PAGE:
Tackling climate change across Birmingham


Yesterday we petitioned Parliament with the Clean Air Parents Network, tomorrow we are leading a 24 hour tour of Birmingham for Climathon.  But are we really tackling Climate Change, and do our most disadvantaged citizens have a say about how we tackle climate change?

Acting locally on global issues needs coordinated effort at a local level, and with others across the UK and the World.  On Wednesday 24th October parents and their children travelled from Liverpool, Manchester and Birmgham to represent their cities, including Alice from The Active Wellbeing Society.

‘All the children were amazing! Not to detract from the parents who were brilliant too. The room was packed and MPs simply couldn’t ignore the passion and energy.  I think all the MPs heard our message loud and clear.’

Event organiser Sue Huyton

Bristol Road
Bristol Road Pedstrian Flyover near Weoley Castle, keeping traffic running smoothly, but what is the cost to our climate in increasing car access to our city?

Tomorrow we take action locally and globally, as part of Climathon.  We will give participants from all walks of life in Birmingham a whirlwind tour of 24 hours in the life of Birmingham City.  We will surround with experiences, residents, academics, service providers, activity providers, volunteers, politicians and anything else we can think will prompt thought and discussion – all there to help challenge the “norm” and help us create some innovative but practical solutions to our challenges.  The Climathon lasts 24 hours (Yes, 24 hours!)  For participants it will be exhausting but stimulating and leaving everyone committed to helping tackle climate change here and anywhere else we come across it.

To tackle climate change we need to ensure that everyone, from an 8 year old to an 80 year old has their say about how to create sustainable happy communities. Our more disadvantaged citizens need to have a say about tackling climate change in the context of their, often difficult, circumstances.  A good example of where there are challenges to implementing climate change locally is the newly proposed, and much needed Birmingham ‘Clean Air Zone’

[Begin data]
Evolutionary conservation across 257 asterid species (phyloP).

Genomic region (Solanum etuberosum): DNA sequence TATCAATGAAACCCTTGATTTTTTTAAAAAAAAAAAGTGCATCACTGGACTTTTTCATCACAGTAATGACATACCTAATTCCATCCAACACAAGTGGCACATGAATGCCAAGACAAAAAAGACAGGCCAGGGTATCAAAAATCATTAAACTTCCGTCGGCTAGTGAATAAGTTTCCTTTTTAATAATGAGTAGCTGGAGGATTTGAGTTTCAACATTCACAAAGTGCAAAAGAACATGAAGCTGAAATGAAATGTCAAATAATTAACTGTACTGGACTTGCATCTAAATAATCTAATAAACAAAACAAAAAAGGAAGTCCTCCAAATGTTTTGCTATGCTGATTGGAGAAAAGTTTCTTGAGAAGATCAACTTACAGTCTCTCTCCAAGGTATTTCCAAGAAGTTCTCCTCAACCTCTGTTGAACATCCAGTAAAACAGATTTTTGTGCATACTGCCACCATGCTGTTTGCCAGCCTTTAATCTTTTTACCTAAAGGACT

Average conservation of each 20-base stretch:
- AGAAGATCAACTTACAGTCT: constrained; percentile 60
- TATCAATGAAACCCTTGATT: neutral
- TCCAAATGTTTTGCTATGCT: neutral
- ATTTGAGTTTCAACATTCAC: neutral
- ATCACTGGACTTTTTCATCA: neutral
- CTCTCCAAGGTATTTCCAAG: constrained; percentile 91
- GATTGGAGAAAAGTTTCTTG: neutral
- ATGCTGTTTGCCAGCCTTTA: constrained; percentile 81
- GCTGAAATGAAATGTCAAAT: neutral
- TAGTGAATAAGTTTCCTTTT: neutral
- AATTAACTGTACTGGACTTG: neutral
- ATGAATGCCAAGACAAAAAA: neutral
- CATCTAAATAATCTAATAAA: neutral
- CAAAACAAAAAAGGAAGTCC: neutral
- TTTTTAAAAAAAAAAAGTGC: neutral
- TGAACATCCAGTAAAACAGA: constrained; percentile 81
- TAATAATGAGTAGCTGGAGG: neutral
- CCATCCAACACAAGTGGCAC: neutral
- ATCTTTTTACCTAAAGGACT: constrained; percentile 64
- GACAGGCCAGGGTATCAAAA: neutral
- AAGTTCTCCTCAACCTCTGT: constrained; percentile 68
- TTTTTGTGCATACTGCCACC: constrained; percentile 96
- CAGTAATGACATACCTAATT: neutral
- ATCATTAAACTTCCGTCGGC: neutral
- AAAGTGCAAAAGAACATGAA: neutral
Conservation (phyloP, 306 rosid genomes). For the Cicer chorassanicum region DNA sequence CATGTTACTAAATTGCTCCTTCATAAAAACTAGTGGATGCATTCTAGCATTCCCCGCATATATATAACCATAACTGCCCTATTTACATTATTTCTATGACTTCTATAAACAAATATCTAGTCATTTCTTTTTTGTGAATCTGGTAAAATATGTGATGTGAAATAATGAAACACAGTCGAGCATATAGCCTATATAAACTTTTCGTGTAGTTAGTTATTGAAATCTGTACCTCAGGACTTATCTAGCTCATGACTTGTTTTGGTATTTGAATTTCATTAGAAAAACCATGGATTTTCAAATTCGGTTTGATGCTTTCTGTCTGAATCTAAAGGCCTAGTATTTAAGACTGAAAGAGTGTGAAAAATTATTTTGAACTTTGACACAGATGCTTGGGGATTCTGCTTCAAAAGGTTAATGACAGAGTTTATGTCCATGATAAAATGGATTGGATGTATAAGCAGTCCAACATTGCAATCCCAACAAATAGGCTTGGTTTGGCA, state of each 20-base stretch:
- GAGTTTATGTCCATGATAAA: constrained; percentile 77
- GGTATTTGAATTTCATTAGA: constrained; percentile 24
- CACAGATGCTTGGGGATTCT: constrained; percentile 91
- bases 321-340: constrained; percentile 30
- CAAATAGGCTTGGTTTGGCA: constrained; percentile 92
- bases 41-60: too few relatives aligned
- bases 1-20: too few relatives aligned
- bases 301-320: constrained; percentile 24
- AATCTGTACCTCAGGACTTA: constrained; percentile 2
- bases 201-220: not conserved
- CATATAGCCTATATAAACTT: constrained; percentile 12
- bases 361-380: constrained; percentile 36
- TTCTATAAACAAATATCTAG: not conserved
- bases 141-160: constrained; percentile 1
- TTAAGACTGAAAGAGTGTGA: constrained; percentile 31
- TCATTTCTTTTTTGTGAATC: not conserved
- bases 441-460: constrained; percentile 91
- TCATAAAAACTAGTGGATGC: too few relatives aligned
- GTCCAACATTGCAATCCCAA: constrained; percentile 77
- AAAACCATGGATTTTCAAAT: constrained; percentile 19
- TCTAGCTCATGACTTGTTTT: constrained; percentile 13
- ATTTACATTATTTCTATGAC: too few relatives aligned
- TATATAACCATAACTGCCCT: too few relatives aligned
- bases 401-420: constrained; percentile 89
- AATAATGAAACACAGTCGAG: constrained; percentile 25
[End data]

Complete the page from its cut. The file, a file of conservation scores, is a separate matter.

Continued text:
Following the consultation, although everyone agrees the importance of clean air in our city, 53% of individuals who took part said they thought it would have negative impact on them and their families.

Birmingham is a city of 1.1 million people in the city with 408,000 Birmingham citizens in the top 10% most deprived in England.  Measures to reduce air pollution, such as clean air zones, have been found to impact those from the most deprived communities hardest, leading to increased financial pressures and reduced mobility.

Evidence tells us that living happy, fulfilling lives is about far more than money or economic growth. We know that citizens who are connected with and contribute to their communities and adopt sustainable behaviours like collaborating and sharing are happier. They start to demand and take decisions for themselves that support this. Communities that behave in this way also therefore take decisions that reduce climate change.

We know that increased wellbeing can have positive impacts on air quality and climate change and that large health inequalities are directly linked to poverty in the city. But sadly, we face some massive challenges to make the connection between wellbeing and the environment – such as the role of the car contributing in part to ¼ of Birmingham children being overweight/obese when they start school (rising to 40% by the time they leave primary school) with over 80% of the population are inactive in the city.

There is much to be done together if we are to make a change. By creating solutions that educate, involve and engage our poorest communities, we have the best chance of creating a city-wide focus on positive impacts for these citizens rather than making them victims of change.

So, come on, help us. Help take on these challenges and join up, for what’s going to be a life changing day!

ClimathonClean Air

Author: admin